Editor’s Note: 2019 Kingston Design Showhouse

By   |  Deborah DeGraffenreid  |   Letters From the Editor
2019 Kingston Design Showhouse

Last year, I wrote about the then-new organization Kingston Design Connection (KDC), whose goal was to bring together Hudson Valley designers, builders, and makers for support and collaboration. KDC’s inaugural Kingston Design Showcase, held in October 2018, featured regional designers revamping the 1,400-square foot ground floor of a midtown house—organized by KDC founder Maryline Damour. 

But Damour, co-founder of the full-service design/build firm Damour Drake, wasn’t sure about a repeat performance. “The first show house was supposed to be a one-off event,” she admits. “I hadn’t committed myself to it, or decided, ‘This is a thing.’”

In 2019, the Kingston Design Showcase most definitely became a thing. Kingston is on the map when it comes to interior design—so much so that five internationally renowned designers signed on to KDC’s board of advisors: interior designer and Harlem Toile products creator Sheila Bridges; creative director and design journalist Linda O’Keeffe; Brad Ford, touted by House Beautiful as one of America’s top young designers; Riley Johndonnell, UMEWE social justice design firm cofounder and creator with Pantone of International Optimism Yellow; and Jon Sherman, founder of Flavor Paper wall coverings brand. 

KDC has grown substantially. While the 2018 event involved about 100 participants—including makers, businesses, and 10 designers—this year’s showcase, held in uptown Kingston in October, attracted 180 participants—including 17 designers—with 98 percent hailing from the Hudson Valley. 

“Last year I had one goal: to bring all these people from the design/build trade together so we could support each other’s businesses, and give the public a real visual demonstration that they don’t need to go outside the Hudson Valley for design,” Damour explains. But now that the Hudson Valley is recognized as a design hub, she wants to “introduce our designers and makers to a broader marketplace across the Hudson Valley and beyond.”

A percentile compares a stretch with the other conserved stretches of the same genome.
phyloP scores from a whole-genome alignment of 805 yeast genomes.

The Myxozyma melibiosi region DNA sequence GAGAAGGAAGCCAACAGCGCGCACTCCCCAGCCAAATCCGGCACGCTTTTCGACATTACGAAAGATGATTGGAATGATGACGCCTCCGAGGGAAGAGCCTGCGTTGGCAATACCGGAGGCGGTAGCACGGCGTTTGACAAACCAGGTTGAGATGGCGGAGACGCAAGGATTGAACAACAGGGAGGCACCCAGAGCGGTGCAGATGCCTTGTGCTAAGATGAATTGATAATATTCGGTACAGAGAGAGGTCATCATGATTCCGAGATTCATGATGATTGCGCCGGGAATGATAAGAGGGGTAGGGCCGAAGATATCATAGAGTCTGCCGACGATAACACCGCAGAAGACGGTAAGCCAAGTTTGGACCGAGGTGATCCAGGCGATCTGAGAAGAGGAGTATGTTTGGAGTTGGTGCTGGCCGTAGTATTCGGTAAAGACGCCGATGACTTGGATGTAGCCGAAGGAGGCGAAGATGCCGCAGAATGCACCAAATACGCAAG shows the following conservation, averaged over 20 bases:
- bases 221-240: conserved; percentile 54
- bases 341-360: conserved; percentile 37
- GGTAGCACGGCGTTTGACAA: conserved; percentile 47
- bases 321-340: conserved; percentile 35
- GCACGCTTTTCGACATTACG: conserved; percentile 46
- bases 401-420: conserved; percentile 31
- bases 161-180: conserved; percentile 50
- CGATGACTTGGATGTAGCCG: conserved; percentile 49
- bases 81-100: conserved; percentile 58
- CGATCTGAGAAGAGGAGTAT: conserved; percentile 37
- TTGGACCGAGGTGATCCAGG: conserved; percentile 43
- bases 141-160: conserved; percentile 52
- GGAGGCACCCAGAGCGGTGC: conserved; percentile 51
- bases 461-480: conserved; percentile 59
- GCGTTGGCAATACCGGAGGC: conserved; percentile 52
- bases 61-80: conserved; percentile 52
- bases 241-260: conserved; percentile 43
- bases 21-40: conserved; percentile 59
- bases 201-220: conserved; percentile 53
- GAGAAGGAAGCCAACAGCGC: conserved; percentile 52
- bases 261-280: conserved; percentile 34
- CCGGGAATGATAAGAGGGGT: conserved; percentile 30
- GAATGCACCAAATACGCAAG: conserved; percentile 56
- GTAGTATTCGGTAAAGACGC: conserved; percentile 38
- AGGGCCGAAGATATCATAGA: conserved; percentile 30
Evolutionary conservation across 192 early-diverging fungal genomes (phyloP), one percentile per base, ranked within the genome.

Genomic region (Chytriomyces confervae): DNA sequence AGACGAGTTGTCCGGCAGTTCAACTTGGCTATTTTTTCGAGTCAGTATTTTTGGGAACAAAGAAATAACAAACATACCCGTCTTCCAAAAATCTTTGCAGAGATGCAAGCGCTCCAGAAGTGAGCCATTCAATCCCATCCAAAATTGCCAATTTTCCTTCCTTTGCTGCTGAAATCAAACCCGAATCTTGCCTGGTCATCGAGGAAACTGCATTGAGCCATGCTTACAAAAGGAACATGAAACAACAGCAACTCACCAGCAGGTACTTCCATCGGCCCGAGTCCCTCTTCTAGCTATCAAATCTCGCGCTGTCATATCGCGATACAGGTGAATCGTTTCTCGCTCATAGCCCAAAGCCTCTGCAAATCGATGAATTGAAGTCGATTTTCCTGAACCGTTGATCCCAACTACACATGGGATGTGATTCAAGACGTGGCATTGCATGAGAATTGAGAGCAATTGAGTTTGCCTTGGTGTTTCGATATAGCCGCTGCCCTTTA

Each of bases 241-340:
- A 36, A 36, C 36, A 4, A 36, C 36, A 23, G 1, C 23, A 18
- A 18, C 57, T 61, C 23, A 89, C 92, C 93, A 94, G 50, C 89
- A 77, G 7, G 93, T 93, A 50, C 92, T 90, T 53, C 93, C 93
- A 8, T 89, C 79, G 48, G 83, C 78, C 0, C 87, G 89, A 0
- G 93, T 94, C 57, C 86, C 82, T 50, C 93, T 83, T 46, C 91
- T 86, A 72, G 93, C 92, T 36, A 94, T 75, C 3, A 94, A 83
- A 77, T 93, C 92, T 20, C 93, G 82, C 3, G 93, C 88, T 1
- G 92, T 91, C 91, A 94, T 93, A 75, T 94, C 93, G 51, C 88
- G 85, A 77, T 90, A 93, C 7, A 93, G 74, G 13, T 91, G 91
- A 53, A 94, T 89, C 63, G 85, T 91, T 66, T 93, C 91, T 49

Besides the showcase, Damour assembled two traveling KDC exhibits in 2019. In June, she and KDC members teamed up to create a garden room for the Rhinebeck Craft Fair. And last March, she included 15 upstate makers in a Damour Drake dining room design for the Architectural Digest Design Show at the Javits Center. “I didn’t want to focus on showcasing the latest design trends as many participants do,” she says. “Instead, I chose to highlight the uniqueness of design in the Hudson Valley, with handmade, functional, and decorative works of art. I think that also helped set our space apart from others and helped us get media attention.”

For the 2019 Kingston Design Showcase, KDC members transformed 15 interior spaces and the front entrance of the Wiltwyck, a large, 19th-century brick Italianate private home with Airbnb spaces on Clinton Street. Damour encouraged makers to expand their lines, including ceramicist Christopher Brody, who produced a line of custom tiles for the front parlor fireplace, and artist Sienna Martz, who  created a large-scale fiber artwork for the meditation room that Damour designed with her partner at Damour Drake, Mel Jones Jr. “I like challenging people to stretch themselves,” she says. “I ask, ‘Why are you doing this when you could be doing that?’ I don’t see why we have to put ourselves in buckets and restrict our career paths.”

Junior designers were welcomed this year too. “Last year my goal was to showcase established designers up here,” says Damour. “But why don’t we give a path to junior designers, help them get established and let them see how more established designers approach their work? We all worked together for a whole month [on the house], and it was great.”

Kingston Design Showcase took place over the same weekend as the Field + Supply craft fair, so the two organizations teamed up to provide busing for design writers and editors from Manhattan, and Damour says she hopes for even more collaboration and support in 2020. “Both city and county government worked with us this year and we plan to continue to engage with them next year,” she says. “A major goal for next year is to partner with a real estate agency to provide a house for the design showcase. The more we come together in support of our shared goal to promote and showcase our talented artists, the more we all grow and develop.”

Join the Conversation